By Cheryl Herrick
As we look ahead to our work in the fields this spring, summer, and fall, we’re again thinking a lot about water. Agricultural water quality is a hugely important issue both in and out of Vermont, and newly in focus now as Vermont’s Required Agricultural Practices have taken effect.
A hands-on watering systems workshop for livestock farmers.
Of course, it’s not only the regulatory climate that has changed, but the actual climate as well. Like everyone whose livelihood is tied up with the health of the land, we’re paying attention to rainfall, severe storms, periods of drought, soil erosion, and their impacts on farmers’ and communities’ lives. Staff and faculty from the UVM Center for Sustainable Agriculture are observing, documenting, and sharing so that we can help Vermont’s farmers and communities thrive in spite of increasingly uncertain conditions.
Joshua Faulkner, Farming & Climate Change Program coordinator, has gathered a short list of observations and recommendations about water management on Vermont farms.
1. There is much uncertainty associated with climate change, especially precipitation. Dependable weather patterns are a thing of the past; an extremely wet month may very well be followed by an extremely dry month. Predictability is at an all-time low. Furthermore, even though climate change will bring us more rain year-to-year, the pattern will likely be of intense storms, separated by very dry periods.
2. Irrigation will be needed more and more to provide resilience to the uncertainty of climate change and ensure even, consistent water for crops through the growing season. A recent study projected that irrigation demand in Vermont would increase steadily over the next several decades to be 1.75 times what it currently is (McDonald and Girvetz, 2013).
3. When choosing an irrigation system, drip irrigation is a great choice compared to overhead or sprinkler systems, for a number of reasons.
- Use less water
- Reduce pest/disease problems because it doesn’t wet the entire plant or cause soil splash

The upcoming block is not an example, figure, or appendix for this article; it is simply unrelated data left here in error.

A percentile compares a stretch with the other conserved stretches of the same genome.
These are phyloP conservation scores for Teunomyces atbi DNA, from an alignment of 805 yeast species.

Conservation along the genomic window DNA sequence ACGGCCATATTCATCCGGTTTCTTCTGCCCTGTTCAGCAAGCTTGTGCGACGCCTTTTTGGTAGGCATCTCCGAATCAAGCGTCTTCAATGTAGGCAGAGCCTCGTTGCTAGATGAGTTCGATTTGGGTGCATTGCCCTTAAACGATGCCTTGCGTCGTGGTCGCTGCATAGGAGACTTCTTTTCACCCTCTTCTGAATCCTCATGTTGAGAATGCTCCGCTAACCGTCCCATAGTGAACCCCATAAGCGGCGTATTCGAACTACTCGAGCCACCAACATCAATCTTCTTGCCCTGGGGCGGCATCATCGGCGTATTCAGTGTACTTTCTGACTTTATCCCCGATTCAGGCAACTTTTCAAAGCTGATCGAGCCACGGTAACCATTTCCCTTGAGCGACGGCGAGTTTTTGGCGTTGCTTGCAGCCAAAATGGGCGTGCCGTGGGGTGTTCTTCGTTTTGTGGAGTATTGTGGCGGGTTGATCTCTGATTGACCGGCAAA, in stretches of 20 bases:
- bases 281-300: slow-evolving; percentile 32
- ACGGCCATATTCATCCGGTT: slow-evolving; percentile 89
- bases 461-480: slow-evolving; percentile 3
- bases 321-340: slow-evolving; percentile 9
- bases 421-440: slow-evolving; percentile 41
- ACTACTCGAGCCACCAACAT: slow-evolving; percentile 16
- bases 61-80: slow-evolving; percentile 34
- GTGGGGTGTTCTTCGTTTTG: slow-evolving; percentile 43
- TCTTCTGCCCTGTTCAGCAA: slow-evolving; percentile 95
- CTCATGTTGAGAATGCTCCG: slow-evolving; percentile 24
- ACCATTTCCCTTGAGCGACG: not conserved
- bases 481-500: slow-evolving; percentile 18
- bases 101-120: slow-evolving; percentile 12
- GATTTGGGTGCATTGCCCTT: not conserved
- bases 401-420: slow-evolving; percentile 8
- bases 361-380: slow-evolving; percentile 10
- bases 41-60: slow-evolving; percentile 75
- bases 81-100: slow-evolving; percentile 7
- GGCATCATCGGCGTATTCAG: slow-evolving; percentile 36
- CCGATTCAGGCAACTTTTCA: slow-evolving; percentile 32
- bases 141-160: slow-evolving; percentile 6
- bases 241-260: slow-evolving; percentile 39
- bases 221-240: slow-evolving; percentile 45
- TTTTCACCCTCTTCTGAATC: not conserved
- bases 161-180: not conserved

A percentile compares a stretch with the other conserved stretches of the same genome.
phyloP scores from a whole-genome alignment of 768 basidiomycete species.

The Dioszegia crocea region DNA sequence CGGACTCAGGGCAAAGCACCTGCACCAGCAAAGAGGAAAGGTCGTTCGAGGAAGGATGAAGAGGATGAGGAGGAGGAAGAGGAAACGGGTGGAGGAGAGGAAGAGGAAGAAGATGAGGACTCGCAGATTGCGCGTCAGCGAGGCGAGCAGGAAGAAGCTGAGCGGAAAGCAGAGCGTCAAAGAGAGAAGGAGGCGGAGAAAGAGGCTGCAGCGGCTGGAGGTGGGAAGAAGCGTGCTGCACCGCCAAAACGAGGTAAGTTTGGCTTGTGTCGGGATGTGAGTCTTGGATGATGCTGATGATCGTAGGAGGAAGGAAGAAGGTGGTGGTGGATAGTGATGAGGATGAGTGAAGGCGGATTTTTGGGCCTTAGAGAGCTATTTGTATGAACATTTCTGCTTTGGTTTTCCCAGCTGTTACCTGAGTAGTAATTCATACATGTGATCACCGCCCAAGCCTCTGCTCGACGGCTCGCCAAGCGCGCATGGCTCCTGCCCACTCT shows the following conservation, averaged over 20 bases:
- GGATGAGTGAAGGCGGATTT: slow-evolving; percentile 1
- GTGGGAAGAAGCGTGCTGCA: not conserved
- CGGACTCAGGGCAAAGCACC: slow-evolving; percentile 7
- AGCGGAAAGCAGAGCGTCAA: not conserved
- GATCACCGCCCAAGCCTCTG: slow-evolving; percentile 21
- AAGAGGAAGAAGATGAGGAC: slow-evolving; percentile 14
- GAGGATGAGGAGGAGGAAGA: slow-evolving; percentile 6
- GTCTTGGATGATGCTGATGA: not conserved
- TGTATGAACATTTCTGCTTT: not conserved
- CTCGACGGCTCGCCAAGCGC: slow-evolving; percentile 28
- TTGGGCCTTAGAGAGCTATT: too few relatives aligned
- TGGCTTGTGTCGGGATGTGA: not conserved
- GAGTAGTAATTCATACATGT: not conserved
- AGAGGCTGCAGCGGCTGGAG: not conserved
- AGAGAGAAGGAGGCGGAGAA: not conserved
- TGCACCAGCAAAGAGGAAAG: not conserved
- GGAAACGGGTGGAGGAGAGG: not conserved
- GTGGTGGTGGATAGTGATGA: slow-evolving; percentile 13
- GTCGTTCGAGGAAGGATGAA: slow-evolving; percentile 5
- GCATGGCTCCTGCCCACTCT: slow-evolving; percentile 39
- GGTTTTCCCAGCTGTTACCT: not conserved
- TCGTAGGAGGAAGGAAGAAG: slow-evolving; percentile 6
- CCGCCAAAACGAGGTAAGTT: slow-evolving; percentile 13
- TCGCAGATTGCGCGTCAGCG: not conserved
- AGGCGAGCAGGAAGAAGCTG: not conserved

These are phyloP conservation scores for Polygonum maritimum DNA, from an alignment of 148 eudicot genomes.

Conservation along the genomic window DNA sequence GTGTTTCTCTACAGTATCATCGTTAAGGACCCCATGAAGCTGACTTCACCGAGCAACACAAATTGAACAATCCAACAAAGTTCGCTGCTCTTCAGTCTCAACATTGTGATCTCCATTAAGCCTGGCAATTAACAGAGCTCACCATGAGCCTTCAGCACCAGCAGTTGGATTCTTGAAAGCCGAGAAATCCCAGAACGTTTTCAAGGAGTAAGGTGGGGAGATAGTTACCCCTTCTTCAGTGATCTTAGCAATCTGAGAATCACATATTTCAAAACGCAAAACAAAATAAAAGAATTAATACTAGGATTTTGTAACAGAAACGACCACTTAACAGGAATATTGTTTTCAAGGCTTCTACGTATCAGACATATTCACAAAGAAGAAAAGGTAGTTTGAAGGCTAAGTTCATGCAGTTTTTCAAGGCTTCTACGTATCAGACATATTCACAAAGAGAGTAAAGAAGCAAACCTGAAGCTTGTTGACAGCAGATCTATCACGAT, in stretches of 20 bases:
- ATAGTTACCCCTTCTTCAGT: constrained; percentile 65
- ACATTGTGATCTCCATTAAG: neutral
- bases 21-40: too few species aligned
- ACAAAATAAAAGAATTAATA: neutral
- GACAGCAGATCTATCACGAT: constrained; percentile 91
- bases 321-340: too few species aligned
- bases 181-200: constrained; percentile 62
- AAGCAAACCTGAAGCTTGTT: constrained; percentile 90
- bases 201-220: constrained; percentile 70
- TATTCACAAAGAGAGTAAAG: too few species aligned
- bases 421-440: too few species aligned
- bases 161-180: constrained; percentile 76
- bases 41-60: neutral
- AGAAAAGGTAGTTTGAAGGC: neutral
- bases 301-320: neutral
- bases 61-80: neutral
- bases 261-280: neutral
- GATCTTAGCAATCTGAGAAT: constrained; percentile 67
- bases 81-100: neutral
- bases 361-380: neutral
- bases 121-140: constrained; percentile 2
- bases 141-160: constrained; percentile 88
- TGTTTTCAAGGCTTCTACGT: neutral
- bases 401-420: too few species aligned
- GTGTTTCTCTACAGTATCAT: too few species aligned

- Can be integrated with fertilizer applications (i.e., fertigation) for improved timing and placement, as well as cost savings
- Can help avoid requirement of new produce safety rules that require testing of overhead irrigation water
- Improving soil health, especially increasing soil organic matter, will help boost a soil’s water holding capacity. This additional water in the soil profile aids resilience by enabling plants to avoid water stress during some dry periods.
- Consider trying more drought-tolerant vegetable and forage varieties. These can significantly improve yields in a dry year. UVM Extension’s Sid Bosworth has this presentation on considerations for forage species.
4. Seeking more information on irrigation and other elements of water management for Vermont farms? Here are some resources and opportunities:
- Quick Guide to Climate Change and Agriculture in Vermont
- Resources from the Center’s Farming & Climate Change Program
- Drip-Irrigation Systems for Small Conventional Vegetable Farms and Organic Vegetable Farms (an excellent fact sheet from IFAS Extension at the University of Florida)
- Drought Monitor, which is what folks working in agriculture use to gauge drought conditions regionally. See the ‘Northeast’ section on the right.
- NOAA’s long range forecast page for the upcoming season, including temperature and precipitation (but remember long range forecasting has to be taken with a grain of salt).
- The national drought outlook for the coming season.
-Cheryl Herrick manages communications and the office at the UVM Center for Sustainable Agriculture and lives, writes, and cooks in Burlington.